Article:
Yesterday, at a planning open house hosted by the Chicago Architecture Foundation, the Chicago Department of Transportation unveiled design options for the upcoming Central Loop BRT corridor.
The $37 million project will involve bus priority lanes along Canal, Clinton, Washington, and Madison. The corridor will be used by six CTA bus routes, including the #14, #20, #56, #60, #124, and #157. Funding will be provided by a combination of federal grants and local tax increment financing (TIF) funds.
CDOT unveiled three design directions for the bus priority lanes: Basic, Balanced, and Focused. Each would involve transportation improvements for both buses and cyclists.
The “Basic” improvement is the simplest and most cost effective of the three. It would involve bus-only lanes that would occasionally be shared with turning traffic, along with “queue jumps” that would allow buses to proceed ahead of vehicular traffic at selected intersections.
The “Balanced” option would add level boarding stations at bus stops. Each station would tentatively include canopies and accommodate at least two 60-foot long articulated buses.
The third “Focused” option is the more drastic and expensive of the three alternatives. This design would created a bi-directional busway on Madison while prohibiting vehicular traffic. Only a single turning lane would be provided. CDOT notes that this option exceeds their current funding and thus would require additional funding sources.
Neither of the plans may involve pre-paid boarding, often seen as a key feature of BRT service. According to consultants on hand at yesterday’s meeting, pre-paid boarding would present several operational challenges that would need to be addressed by the CTA.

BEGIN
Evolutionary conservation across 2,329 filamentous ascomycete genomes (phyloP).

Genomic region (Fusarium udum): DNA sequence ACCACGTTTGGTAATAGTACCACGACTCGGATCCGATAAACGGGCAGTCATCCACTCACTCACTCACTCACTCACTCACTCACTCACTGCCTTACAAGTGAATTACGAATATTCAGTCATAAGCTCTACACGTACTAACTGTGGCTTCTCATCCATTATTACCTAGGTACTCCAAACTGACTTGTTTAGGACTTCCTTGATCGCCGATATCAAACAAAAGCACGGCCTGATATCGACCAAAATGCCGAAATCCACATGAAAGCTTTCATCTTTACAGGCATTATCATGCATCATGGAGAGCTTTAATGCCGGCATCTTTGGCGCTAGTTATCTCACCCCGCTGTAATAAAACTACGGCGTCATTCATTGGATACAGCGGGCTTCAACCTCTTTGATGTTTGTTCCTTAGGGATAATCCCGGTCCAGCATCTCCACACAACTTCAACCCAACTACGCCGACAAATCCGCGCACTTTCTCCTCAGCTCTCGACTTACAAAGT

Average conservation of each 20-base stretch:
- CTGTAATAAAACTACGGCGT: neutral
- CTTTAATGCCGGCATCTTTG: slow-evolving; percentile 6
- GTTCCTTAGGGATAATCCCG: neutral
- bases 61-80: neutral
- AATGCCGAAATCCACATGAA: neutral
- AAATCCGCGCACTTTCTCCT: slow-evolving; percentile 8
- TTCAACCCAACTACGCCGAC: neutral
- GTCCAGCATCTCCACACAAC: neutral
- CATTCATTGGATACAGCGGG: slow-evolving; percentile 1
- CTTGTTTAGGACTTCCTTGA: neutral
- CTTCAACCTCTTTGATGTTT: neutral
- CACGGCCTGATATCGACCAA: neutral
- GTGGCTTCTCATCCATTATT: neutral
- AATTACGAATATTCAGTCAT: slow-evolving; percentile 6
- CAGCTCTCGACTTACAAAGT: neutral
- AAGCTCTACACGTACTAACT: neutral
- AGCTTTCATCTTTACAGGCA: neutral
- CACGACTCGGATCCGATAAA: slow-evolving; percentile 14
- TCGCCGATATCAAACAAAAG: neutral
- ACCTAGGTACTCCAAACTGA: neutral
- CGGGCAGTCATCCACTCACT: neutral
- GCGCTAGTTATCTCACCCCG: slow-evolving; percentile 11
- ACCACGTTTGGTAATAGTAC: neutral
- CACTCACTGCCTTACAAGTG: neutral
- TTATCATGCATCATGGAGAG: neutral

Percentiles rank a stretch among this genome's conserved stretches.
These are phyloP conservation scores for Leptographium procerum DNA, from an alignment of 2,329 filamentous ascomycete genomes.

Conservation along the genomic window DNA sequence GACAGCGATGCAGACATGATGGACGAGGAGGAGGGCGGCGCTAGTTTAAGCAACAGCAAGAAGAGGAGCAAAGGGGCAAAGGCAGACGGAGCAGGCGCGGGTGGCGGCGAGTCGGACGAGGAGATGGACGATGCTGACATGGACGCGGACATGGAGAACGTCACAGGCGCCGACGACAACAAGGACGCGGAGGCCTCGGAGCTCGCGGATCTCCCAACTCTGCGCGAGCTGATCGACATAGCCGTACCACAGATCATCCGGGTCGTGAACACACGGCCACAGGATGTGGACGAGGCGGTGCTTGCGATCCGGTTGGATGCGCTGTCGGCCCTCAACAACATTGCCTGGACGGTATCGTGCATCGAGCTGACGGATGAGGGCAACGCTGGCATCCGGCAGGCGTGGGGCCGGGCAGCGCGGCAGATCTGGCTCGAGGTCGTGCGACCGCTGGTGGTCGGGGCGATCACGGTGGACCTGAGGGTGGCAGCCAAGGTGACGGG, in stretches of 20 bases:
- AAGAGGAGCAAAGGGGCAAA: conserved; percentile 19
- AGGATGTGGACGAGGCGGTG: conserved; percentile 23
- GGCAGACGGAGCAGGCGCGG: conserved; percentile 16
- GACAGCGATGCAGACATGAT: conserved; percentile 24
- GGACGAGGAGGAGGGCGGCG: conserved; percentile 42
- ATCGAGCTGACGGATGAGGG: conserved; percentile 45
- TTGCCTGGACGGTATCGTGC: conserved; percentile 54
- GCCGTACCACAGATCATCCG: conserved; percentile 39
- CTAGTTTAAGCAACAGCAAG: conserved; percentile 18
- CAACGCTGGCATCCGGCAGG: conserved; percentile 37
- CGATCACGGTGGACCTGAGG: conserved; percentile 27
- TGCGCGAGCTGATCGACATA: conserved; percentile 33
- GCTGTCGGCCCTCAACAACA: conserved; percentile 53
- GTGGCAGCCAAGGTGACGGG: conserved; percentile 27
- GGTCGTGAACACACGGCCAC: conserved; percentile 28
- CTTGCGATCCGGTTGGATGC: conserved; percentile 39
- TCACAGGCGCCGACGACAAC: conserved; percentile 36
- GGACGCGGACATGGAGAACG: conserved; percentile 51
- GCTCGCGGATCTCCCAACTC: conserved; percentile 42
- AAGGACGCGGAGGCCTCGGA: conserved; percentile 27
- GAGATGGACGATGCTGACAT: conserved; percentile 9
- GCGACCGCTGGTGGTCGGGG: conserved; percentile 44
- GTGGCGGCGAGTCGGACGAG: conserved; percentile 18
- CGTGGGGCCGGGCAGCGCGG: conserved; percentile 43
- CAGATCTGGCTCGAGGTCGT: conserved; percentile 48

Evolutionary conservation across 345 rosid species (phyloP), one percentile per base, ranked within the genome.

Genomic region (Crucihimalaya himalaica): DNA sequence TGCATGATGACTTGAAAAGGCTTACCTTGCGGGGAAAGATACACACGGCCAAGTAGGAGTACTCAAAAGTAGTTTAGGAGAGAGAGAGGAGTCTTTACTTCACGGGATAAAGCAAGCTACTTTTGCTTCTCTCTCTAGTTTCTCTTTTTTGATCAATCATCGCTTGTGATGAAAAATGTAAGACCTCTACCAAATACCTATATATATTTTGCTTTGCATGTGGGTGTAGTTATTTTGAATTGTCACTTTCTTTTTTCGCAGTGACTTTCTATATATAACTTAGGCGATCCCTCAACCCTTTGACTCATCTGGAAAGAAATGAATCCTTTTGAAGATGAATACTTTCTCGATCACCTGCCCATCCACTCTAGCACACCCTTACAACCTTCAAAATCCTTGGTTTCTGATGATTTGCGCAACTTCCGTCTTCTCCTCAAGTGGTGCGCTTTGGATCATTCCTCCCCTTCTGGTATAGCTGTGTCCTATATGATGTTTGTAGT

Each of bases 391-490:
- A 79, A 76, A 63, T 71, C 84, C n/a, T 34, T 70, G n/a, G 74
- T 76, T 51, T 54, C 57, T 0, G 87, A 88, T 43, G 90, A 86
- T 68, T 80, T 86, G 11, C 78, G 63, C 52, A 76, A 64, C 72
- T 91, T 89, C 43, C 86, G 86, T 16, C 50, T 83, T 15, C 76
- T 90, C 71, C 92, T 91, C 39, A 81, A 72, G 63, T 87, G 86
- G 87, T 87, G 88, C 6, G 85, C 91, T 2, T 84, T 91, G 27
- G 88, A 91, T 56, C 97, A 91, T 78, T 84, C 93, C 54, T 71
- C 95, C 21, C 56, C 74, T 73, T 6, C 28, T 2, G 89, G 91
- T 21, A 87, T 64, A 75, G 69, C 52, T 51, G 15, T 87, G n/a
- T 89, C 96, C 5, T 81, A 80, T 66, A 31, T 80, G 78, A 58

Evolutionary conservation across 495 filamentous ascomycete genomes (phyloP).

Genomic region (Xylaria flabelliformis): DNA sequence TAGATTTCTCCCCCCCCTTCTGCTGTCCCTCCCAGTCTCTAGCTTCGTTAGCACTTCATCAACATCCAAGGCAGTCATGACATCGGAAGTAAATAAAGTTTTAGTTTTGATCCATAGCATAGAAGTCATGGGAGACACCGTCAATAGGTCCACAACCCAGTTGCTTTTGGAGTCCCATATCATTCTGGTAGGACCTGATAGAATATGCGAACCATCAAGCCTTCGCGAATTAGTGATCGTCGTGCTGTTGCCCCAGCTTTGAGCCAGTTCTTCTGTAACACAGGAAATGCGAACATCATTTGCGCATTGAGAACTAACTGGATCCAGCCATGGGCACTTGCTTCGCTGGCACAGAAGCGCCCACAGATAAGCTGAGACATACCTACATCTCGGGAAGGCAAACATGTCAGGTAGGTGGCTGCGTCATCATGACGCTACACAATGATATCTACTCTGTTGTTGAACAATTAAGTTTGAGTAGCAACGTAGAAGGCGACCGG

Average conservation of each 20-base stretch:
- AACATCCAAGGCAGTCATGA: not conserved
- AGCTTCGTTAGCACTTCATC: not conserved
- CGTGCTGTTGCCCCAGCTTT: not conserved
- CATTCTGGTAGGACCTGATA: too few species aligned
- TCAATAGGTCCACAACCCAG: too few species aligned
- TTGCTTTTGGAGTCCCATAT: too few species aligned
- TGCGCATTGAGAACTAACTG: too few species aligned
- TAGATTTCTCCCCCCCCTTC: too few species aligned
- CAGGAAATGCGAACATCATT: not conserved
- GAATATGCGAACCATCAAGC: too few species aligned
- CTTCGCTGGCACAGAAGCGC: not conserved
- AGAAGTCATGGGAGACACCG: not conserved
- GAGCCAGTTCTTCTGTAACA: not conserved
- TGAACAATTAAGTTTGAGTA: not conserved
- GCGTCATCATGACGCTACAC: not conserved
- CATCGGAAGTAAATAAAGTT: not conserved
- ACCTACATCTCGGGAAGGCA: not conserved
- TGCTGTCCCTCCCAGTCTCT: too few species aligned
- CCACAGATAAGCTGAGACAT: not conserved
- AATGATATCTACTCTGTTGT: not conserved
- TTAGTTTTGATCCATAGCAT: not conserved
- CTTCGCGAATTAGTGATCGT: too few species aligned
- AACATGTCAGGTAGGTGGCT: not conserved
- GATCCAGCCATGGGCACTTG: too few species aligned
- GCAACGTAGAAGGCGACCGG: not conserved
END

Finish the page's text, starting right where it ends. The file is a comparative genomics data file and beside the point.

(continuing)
In addition to bus priority lanes and other BRT features, the project will include construction of a Union Station Transit Center on Jackson just south of Union Station. The transit center will include sheltered boarding areas with room for 12 buses to layover. Direct access to Union Station will also be provided via the pedway.
Moving forward, CDOT hopes to complete the necessary steps to secure their FTA grants by September 2012. Design and engineering would take place over the following year, with construction beginning in 2014.
In addition to the Central Loop BRT, CDOT is working with CTA on two other BRT projects. Later this year, BRT service will begin along the Jeffrey Corridor. Oft-described as “BRT lite,” this project will involve rush hour bus priority lanes along Jeffrey between 67th and 83rd streets. A much larger project that would involve BRT service along either Ashland or Western is currently in the early planning stages. CDOT also unveiled that they recently secured funds to begin designing a detailed system plan for BRT. That work will commence late this year.